Liquefied petroleum gas, also known as LPG, is a gas that can be extracted from oil refineries.
Before a few decades ago, this gas was released directly into the atmosphere or burned (the typical flame seen in refineries).
Still, today Now that it has become the main alternative to replace oil and natural gas in half the world, the United Nations believes that its use will help to heat millions of homes and improve mobility in less developed countries.
This is because it has become the main alternative to oil and natural gas in half the world.
Countries such as Italy, Portugal, Turkey, and Germany, amongst others, have decided to place significant bets on this form of energy.
So far, they have not experienced any consequential losses. We are behind schedule in implementing LPG in countries such as Spain, Mexico, Argentina, and Colombia.
Will we be able to make it there on time? Is it true that LPG is superior to both gasoline and diesel?
When people talk about LPG, they refer to the various kinds of liquefied petroleum gas. Propane and butane are the primary focus of this discussion.
They are produced in the initial stage of the refining process for crude oil or natural gas and can be mixed in various proportions.
As was mentioned earlier, LPG was utterly worthless in the past; however, these days, it can be used in the kitchen, for heating the home as a whole, or for heating water.
In the latter half of the 1990s, some nations began testing liquid petroleum gas (LPG) in automobiles.
Beginning in 2004, sales of these items got off to a shaky start in countries like Germany and Spain.
The European Union and the United Nations, along with several other organizations, recommend using this fuel as an alternative to gasoline and diesel in this transition toward the complete electrification of the automobile fleet.
The pollution issue is one of the front lines in the ongoing argument regarding LPG.
It is not a bad idea to use another fossil fuel in parallel with oil if we are going to be using oil as a fuel (after all, the consequences are the same).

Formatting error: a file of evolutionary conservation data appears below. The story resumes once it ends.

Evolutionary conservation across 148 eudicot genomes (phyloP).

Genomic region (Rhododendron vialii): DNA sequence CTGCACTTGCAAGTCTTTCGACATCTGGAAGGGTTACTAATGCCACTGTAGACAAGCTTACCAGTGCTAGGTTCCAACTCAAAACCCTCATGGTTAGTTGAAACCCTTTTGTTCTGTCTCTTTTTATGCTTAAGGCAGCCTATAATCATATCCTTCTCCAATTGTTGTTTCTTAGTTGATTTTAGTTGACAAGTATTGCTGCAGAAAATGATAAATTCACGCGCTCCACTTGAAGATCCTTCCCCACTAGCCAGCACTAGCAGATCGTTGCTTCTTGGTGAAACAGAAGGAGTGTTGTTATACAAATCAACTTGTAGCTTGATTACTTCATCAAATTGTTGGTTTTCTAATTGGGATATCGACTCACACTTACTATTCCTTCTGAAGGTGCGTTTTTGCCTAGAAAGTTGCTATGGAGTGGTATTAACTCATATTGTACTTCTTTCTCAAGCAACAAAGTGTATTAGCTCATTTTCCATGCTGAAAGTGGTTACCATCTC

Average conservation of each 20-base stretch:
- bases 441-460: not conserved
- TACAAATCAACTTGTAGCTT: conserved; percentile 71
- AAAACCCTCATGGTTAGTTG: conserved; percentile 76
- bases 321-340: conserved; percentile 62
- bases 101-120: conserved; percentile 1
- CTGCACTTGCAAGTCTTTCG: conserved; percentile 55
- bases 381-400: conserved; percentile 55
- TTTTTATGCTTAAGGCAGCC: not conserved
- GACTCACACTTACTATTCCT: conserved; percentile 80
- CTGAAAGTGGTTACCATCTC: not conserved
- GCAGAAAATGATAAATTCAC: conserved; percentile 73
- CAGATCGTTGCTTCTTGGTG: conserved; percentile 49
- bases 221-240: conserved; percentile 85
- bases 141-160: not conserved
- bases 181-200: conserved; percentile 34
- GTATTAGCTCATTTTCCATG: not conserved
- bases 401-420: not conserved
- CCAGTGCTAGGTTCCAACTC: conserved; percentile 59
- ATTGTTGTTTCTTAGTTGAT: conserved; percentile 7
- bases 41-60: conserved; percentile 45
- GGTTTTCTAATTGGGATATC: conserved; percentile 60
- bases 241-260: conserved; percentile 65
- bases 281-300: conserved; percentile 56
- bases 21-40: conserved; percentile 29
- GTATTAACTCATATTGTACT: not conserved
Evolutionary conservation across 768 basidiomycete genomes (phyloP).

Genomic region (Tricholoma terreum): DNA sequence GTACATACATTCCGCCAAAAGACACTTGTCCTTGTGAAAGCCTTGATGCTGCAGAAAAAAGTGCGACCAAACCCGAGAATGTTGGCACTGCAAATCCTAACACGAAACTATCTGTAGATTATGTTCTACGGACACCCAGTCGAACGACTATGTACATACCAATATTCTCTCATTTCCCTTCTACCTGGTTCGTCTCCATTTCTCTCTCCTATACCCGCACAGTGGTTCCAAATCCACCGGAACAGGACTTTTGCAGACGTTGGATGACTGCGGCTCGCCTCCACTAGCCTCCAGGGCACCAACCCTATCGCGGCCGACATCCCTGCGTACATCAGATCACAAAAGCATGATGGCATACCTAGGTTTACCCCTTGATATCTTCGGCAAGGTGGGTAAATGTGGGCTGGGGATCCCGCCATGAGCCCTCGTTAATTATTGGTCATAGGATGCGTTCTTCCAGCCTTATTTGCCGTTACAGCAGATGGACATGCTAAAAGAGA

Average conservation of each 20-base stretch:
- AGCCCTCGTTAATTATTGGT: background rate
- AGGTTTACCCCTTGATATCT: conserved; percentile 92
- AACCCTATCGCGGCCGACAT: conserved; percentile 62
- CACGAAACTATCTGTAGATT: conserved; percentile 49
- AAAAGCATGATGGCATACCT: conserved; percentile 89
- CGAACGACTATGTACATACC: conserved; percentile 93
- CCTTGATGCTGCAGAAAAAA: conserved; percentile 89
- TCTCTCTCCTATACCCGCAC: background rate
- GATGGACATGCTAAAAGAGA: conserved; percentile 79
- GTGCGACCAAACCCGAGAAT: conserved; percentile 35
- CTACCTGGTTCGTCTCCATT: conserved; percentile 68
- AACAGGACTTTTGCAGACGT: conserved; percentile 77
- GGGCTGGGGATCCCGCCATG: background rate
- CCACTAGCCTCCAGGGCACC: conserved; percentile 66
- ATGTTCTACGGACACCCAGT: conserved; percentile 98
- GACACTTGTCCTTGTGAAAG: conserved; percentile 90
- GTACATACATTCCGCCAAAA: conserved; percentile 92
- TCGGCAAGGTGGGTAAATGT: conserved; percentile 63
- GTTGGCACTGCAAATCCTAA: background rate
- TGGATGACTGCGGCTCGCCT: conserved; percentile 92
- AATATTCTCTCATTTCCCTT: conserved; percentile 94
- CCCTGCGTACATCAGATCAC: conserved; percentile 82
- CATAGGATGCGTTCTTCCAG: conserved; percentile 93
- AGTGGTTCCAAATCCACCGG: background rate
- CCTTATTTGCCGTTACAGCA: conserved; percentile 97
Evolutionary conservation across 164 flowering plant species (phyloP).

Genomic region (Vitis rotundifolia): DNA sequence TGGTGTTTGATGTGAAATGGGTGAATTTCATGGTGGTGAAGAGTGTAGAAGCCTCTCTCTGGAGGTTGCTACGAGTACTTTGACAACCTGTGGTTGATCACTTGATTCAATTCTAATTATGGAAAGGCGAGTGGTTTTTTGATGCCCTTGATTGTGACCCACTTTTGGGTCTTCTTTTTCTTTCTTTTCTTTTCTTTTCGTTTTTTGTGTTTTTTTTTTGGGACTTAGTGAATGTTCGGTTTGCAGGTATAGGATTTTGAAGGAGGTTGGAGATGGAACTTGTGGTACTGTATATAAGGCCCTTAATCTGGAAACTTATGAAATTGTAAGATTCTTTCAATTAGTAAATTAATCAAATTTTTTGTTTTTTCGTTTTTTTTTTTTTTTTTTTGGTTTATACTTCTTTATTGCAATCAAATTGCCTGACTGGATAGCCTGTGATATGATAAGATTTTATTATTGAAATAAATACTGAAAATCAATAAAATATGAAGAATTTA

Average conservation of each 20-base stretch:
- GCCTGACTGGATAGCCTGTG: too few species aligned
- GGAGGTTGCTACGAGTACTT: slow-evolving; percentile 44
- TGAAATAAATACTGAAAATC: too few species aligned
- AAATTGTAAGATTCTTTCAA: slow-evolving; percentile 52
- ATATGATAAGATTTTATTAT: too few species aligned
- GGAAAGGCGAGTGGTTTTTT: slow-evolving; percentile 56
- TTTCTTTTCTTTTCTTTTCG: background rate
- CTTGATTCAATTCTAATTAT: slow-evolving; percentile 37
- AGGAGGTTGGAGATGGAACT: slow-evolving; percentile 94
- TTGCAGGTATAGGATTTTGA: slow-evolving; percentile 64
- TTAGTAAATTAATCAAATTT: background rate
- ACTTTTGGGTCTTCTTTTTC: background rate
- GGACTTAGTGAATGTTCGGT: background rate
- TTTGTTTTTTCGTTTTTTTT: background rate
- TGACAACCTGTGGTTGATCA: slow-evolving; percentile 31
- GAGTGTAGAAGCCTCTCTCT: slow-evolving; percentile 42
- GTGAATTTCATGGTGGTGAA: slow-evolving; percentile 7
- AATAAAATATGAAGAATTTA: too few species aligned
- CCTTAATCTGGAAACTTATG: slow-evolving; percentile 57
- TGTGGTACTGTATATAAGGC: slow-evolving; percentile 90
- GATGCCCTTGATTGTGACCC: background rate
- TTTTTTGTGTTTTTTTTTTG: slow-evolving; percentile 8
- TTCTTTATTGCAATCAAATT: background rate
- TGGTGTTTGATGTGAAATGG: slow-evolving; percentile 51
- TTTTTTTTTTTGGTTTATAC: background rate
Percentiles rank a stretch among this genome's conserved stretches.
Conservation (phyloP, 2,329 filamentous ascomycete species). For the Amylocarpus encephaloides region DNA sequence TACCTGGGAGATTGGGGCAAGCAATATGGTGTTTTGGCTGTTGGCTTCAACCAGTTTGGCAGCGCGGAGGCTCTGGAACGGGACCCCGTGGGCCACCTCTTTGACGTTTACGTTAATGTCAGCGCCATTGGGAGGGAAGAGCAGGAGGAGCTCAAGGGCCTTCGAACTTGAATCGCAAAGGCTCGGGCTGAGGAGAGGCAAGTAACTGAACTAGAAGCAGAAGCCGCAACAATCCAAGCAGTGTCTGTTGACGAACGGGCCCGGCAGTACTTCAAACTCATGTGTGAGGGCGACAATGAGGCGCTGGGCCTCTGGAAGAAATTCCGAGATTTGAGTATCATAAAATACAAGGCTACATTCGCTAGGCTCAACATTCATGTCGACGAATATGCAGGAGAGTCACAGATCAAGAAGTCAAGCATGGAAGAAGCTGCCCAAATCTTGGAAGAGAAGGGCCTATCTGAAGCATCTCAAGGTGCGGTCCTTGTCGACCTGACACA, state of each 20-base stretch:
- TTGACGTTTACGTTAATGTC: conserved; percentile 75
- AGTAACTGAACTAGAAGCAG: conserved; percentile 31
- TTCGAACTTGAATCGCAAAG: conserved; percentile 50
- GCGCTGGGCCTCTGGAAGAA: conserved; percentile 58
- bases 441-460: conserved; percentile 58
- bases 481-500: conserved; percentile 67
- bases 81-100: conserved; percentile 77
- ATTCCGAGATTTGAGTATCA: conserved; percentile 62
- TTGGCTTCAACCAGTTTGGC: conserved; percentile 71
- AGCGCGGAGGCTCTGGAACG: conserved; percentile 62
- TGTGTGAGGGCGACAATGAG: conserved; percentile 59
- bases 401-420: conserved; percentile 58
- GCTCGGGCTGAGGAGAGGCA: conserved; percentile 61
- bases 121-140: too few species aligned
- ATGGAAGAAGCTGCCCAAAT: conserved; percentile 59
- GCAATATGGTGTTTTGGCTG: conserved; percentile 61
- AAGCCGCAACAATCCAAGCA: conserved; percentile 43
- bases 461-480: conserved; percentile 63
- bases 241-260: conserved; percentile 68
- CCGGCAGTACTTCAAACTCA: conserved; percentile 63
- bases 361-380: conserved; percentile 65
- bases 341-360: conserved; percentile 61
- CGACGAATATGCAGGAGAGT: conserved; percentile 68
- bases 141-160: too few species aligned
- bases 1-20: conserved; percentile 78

Here is the question: Is the amount of pollution caused by LPG comparable to that caused by gasoline or diesel?
According to research conducted by the auto industry and experts consulted by the European Union, those organizations have recommended that LPG be used because it is less polluting.
Specifically, it emits less carbon dioxide (CO2) and nitrogen oxides (NOx).
However, environmental organizations claim that the opposite is true: that it emits more gases that pollute the environment.
Who has the upper hand? It will be very challenging to get to the bottom of the matter before we have access to reliable, independent studies.
For the time being, one thing is abundantly clear: even if they pollute less than traditional cars, despite their higher fuel consumption, they will end up being on par with them.
Let’s look at some of the benefits of owning and operating a vehicle that runs on LPG. Its dependability and the economic advantages it offers are its two primary strengths.
The gas cylinder that was stored in the trunk of the first autogas models was in place of the spare tire.
Because of this misconception, many drivers are still under the impression that their vehicles can explode at any time or that they will be banned from parking in public garages and lots.
At the moment, LPG cars are subject to stricter safety standards than other cars, their storage system is more complex with safety in mind, and they are very reliable in terms of their engines.
In Spain, the demand for LPG has increased in the taxi industry, as taxis are vehicles that travel a significant number of kilometers annually and must be reliable.
Taxi drivers would not make such an investment if they did not anticipate a financial return.
Remember that the investment will not be as worthwhile if you drive a relatively low amount.
On average, the price of LPG is lower than that of gasoline and diesel. You use more fuel because it has a lower caloric capacity, but nothing changes because we are talking about it.
For instance, in Spain, the price of LPG is at 0.70 $ / L, while gasoline and diesel are increasing from 1 $ and up. This is because nothing happens.
After all, we are talking about it. However, there is a catch to this price: from now until 2025, the European Union will subsidize both the purchase of the car and the fuel for it.
Nevertheless, it would be best if you made the most of this opportunity while you have it.
LPG will continue to be manufactured even if it is not incorporated into any products.
This gas is guaranteed to be produced at some point in the course of refining oil.
And it is released into the atmosphere; wouldn’t it be more prudent to use this fuel instead?
When we combine the production of gasoline and liquid petroleum gas (LPG), we will need to extract fewer fossil fuels from the ground because the demand will already be satisfied.
Companies will have fewer expenses and fewer concerns about running out of oil, and consumers will see a reduction in the economic cost of fuel.
The economy might be resurgent if governments place their bets on LPG during this transition period.
Because of this, the United Nations is advocating for the use of liquid petroleum gas (LPG) in countries that are still considered to be developing.
Experimentation is the most reliable method for determining whether or not a novel technique for moving a vehicle is successful.